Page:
We wrote an article for this column that was published back in July of 2015, titled “Estate Planning Consideration for Closely Held Business Owners.” A parallel topic for business owners, that we did not address in that article head on, is the myriad ways in which businesses are transitioned once the sole owner of the business exits, whether by accident (i.e., death or disability) or by design. Many of our clients continue to actively control their businesses until their deaths and succession must be addressed by the personal representatives of their estates. Others implement an effective “transfer of power” for their businesses during their lifetime and either retire completely or continue on as a consultant or employee of the business. Sometimes when there is a transfer of power, the business is sold, but other times ownership is retained.
The simplest, and perhaps the most ideal way for a client to exit a business, is to sell it during his or her lifetime, be available as a consultant during a transition period, and then either retire or start a new venture. For that to happen, the business must be stable enough to create an attractive environment for a strong, capable and loyal management team that can continue to operate the business without the active participation of the owner. It’s sort of like raising children who will one day leave the nest, except the idea here is that rather than abruptly leave the nest, they will instead hang around to maintain it and potentially help to expand it.
Without a reliable management team, there is often very little to sell to a prospective buyer and it is likely that the client’s business will need to wind down and terminate upon the owner’s death or retirement. It may be possible, in such a circumstance, to sell some business assets (like customer lists) to a business competitor, but, in many cases competitors will simply attract the customers without needing to provide any compensation to the client’s business.
When a business is sold with a management team in place, there are generally three ways in which this can be structured: an earn out by the existing management team or a new buyer, where the client is paid over time from business earnings until the purchase price is fully paid; outside financing to the existing management team to allow a lump sum payment to the client with the financing to be repaid over time from business earnings; or venture capital investors might buy the company, paying a lump sum to the client and providing financial incentives to induce the management team to stay on board and work productively for their own benefit as well as the benefit of the new owners. Many times there is a hybrid arrangement where two or more of the above approaches are blended together. Also, sometimes the ownership of the company is transferred more broadly among a large employee base through the implementation of an “employee stock ownership plan” or other employee incentive plan.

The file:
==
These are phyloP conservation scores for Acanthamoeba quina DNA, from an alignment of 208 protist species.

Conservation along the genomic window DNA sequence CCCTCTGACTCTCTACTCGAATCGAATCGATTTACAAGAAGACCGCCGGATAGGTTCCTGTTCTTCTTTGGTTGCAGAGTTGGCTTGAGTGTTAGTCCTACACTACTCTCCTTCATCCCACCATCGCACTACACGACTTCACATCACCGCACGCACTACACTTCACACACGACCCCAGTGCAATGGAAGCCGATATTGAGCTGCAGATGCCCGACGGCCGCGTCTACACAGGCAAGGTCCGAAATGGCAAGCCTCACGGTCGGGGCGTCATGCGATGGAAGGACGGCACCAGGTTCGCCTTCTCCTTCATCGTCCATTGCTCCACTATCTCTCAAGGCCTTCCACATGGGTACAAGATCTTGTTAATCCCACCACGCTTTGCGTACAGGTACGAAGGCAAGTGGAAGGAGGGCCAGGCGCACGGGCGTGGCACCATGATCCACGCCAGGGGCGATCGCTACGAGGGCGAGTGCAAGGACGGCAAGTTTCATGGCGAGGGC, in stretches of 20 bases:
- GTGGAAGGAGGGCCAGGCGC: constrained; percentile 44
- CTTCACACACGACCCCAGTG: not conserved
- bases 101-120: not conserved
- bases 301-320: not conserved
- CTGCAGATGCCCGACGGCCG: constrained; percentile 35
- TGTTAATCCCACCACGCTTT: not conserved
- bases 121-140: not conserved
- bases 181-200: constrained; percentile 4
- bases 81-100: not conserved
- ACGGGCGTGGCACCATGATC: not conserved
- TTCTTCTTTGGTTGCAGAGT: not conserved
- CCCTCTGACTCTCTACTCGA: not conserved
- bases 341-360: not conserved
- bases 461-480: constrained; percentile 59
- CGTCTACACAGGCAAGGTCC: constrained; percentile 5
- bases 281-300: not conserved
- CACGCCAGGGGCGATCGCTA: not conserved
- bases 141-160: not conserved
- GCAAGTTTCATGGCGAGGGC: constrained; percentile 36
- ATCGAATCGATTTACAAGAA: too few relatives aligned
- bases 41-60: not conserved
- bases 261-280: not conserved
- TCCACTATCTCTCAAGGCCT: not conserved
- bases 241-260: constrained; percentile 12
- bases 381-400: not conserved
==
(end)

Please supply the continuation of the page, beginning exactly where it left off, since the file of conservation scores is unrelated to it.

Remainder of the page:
Alternatively, many clients either conclude that their economic interests are best served by maintaining ownership or a successful business in the family. Even if they might ultimately do better financially by selling the business, some clients conclude that they (or their families) do not need the extra money and they have a sense of loyalty to their “business family” and want to continue ownership of the business to support the livelihood of their employees. Of course, this is often an excuse for a client to maintain a very satisfying purpose in his or her own life through continuing integral involvement in the business. Many clients are simply the type who will “die with their boots on” even when they profess a desire to hand over the reins to the next generation. The reality is that a business serves both as an asset and activity for many clients.